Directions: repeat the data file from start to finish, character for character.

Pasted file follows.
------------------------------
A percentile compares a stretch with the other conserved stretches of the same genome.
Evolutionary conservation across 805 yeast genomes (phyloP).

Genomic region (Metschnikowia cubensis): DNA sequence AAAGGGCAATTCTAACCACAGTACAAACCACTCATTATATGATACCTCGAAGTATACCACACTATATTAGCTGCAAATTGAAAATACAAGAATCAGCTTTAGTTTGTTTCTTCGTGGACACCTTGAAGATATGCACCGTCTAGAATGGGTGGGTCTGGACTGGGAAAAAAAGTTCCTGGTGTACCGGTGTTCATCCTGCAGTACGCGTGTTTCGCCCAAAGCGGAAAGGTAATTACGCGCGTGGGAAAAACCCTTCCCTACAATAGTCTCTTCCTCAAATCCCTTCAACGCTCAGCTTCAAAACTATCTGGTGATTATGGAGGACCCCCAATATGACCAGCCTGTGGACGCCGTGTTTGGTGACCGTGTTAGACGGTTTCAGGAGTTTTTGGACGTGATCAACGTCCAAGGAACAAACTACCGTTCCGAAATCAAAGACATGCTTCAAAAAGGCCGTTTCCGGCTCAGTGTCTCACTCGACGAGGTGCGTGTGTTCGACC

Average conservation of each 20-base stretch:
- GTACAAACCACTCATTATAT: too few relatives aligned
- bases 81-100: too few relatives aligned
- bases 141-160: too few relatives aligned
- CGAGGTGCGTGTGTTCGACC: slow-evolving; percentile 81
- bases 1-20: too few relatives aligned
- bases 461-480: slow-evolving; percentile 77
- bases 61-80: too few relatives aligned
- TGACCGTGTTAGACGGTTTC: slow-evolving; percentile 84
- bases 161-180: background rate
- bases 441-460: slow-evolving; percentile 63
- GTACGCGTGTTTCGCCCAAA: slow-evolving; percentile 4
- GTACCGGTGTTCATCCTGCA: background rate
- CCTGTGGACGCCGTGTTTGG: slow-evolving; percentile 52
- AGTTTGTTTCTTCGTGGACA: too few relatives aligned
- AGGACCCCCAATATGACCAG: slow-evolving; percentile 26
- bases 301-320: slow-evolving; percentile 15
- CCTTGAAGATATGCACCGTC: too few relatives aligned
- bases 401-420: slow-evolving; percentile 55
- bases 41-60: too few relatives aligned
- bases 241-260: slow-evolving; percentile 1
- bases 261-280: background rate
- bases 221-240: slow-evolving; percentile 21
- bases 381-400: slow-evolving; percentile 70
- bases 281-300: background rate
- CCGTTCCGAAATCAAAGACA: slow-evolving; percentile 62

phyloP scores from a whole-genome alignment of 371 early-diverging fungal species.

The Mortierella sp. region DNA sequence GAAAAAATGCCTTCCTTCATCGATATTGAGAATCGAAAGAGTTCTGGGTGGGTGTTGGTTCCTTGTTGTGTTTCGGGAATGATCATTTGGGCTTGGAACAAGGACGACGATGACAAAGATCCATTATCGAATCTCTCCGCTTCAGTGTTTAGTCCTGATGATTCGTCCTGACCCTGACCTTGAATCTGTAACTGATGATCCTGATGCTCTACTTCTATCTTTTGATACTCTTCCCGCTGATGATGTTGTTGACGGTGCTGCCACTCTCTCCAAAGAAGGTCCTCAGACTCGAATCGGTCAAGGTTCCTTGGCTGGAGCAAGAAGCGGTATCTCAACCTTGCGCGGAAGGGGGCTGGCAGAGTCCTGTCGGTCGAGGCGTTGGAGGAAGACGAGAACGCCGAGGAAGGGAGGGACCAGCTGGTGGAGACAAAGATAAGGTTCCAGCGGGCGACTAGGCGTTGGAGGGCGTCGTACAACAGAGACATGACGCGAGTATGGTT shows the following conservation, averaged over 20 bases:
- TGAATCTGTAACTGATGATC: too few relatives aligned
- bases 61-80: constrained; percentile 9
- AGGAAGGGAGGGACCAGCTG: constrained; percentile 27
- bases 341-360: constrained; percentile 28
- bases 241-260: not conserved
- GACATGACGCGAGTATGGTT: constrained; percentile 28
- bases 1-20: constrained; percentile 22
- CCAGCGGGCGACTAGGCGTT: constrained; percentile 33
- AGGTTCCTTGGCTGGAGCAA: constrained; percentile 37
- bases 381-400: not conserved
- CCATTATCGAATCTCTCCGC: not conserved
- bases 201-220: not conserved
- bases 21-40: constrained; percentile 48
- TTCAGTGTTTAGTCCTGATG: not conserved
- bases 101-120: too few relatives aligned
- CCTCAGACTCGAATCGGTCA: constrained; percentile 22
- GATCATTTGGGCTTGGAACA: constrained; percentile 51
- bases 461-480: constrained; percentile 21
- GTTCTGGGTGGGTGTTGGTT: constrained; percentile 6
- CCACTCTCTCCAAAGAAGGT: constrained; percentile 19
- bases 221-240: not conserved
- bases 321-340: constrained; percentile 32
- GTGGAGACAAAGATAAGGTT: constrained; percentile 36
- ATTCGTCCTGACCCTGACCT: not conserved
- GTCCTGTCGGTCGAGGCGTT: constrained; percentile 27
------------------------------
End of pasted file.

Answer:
A percentile compares a stretch with the other conserved stretches of the same genome.
Evolutionary conservation across 805 yeast genomes (phyloP).

Genomic region (Metschnikowia cubensis): DNA sequence AAAGGGCAATTCTAACCACAGTACAAACCACTCATTATATGATACCTCGAAGTATACCACACTATATTAGCTGCAAATTGAAAATACAAGAATCAGCTTTAGTTTGTTTCTTCGTGGACACCTTGAAGATATGCACCGTCTAGAATGGGTGGGTCTGGACTGGGAAAAAAAGTTCCTGGTGTACCGGTGTTCATCCTGCAGTACGCGTGTTTCGCCCAAAGCGGAAAGGTAATTACGCGCGTGGGAAAAACCCTTCCCTACAATAGTCTCTTCCTCAAATCCCTTCAACGCTCAGCTTCAAAACTATCTGGTGATTATGGAGGACCCCCAATATGACCAGCCTGTGGACGCCGTGTTTGGTGACCGTGTTAGACGGTTTCAGGAGTTTTTGGACGTGATCAACGTCCAAGGAACAAACTACCGTTCCGAAATCAAAGACATGCTTCAAAAAGGCCGTTTCCGGCTCAGTGTCTCACTCGACGAGGTGCGTGTGTTCGACC

Average conservation of each 20-base stretch:
- GTACAAACCACTCATTATAT: too few relatives aligned
- bases 81-100: too few relatives aligned
- bases 141-160: too few relatives aligned
- CGAGGTGCGTGTGTTCGACC: slow-evolving; percentile 81
- bases 1-20: too few relatives aligned
- bases 461-480: slow-evolving; percentile 77
- bases 61-80: too few relatives aligned
- TGACCGTGTTAGACGGTTTC: slow-evolving; percentile 84
- bases 161-180: background rate
- bases 441-460: slow-evolving; percentile 63
- GTACGCGTGTTTCGCCCAAA: slow-evolving; percentile 4
- GTACCGGTGTTCATCCTGCA: background rate
- CCTGTGGACGCCGTGTTTGG: slow-evolving; percentile 52
- AGTTTGTTTCTTCGTGGACA: too few relatives aligned
- AGGACCCCCAATATGACCAG: slow-evolving; percentile 26
- bases 301-320: slow-evolving; percentile 15
- CCTTGAAGATATGCACCGTC: too few relatives aligned
- bases 401-420: slow-evolving; percentile 55
- bases 41-60: too few relatives aligned
- bases 241-260: slow-evolving; percentile 1
- bases 261-280: background rate
- bases 221-240: slow-evolving; percentile 21
- bases 381-400: slow-evolving; percentile 70
- bases 281-300: background rate
- CCGTTCCGAAATCAAAGACA: slow-evolving; percentile 62

phyloP scores from a whole-genome alignment of 371 early-diverging fungal species.

The Mortierella sp. region DNA sequence GAAAAAATGCCTTCCTTCATCGATATTGAGAATCGAAAGAGTTCTGGGTGGGTGTTGGTTCCTTGTTGTGTTTCGGGAATGATCATTTGGGCTTGGAACAAGGACGACGATGACAAAGATCCATTATCGAATCTCTCCGCTTCAGTGTTTAGTCCTGATGATTCGTCCTGACCCTGACCTTGAATCTGTAACTGATGATCCTGATGCTCTACTTCTATCTTTTGATACTCTTCCCGCTGATGATGTTGTTGACGGTGCTGCCACTCTCTCCAAAGAAGGTCCTCAGACTCGAATCGGTCAAGGTTCCTTGGCTGGAGCAAGAAGCGGTATCTCAACCTTGCGCGGAAGGGGGCTGGCAGAGTCCTGTCGGTCGAGGCGTTGGAGGAAGACGAGAACGCCGAGGAAGGGAGGGACCAGCTGGTGGAGACAAAGATAAGGTTCCAGCGGGCGACTAGGCGTTGGAGGGCGTCGTACAACAGAGACATGACGCGAGTATGGTT shows the following conservation, averaged over 20 bases:
- TGAATCTGTAACTGATGATC: too few relatives aligned
- bases 61-80: constrained; percentile 9
- AGGAAGGGAGGGACCAGCTG: constrained; percentile 27
- bases 341-360: constrained; percentile 28
- bases 241-260: not conserved
- GACATGACGCGAGTATGGTT: constrained; percentile 28
- bases 1-20: constrained; percentile 22
- CCAGCGGGCGACTAGGCGTT: constrained; percentile 33
- AGGTTCCTTGGCTGGAGCAA: constrained; percentile 37
- bases 381-400: not conserved
- CCATTATCGAATCTCTCCGC: not conserved
- bases 201-220: not conserved
- bases 21-40: constrained; percentile 48
- TTCAGTGTTTAGTCCTGATG: not conserved
- bases 101-120: too few relatives aligned
- CCTCAGACTCGAATCGGTCA: constrained; percentile 22
- GATCATTTGGGCTTGGAACA: constrained; percentile 51
- bases 461-480: constrained; percentile 21
- GTTCTGGGTGGGTGTTGGTT: constrained; percentile 6
- CCACTCTCTCCAAAGAAGGT: constrained; percentile 19
- bases 221-240: not conserved
- bases 321-340: constrained; percentile 32
- GTGGAGACAAAGATAAGGTT: constrained; percentile 36
- ATTCGTCCTGACCCTGACCT: not conserved
- GTCCTGTCGGTCGAGGCGTT: constrained; percentile 27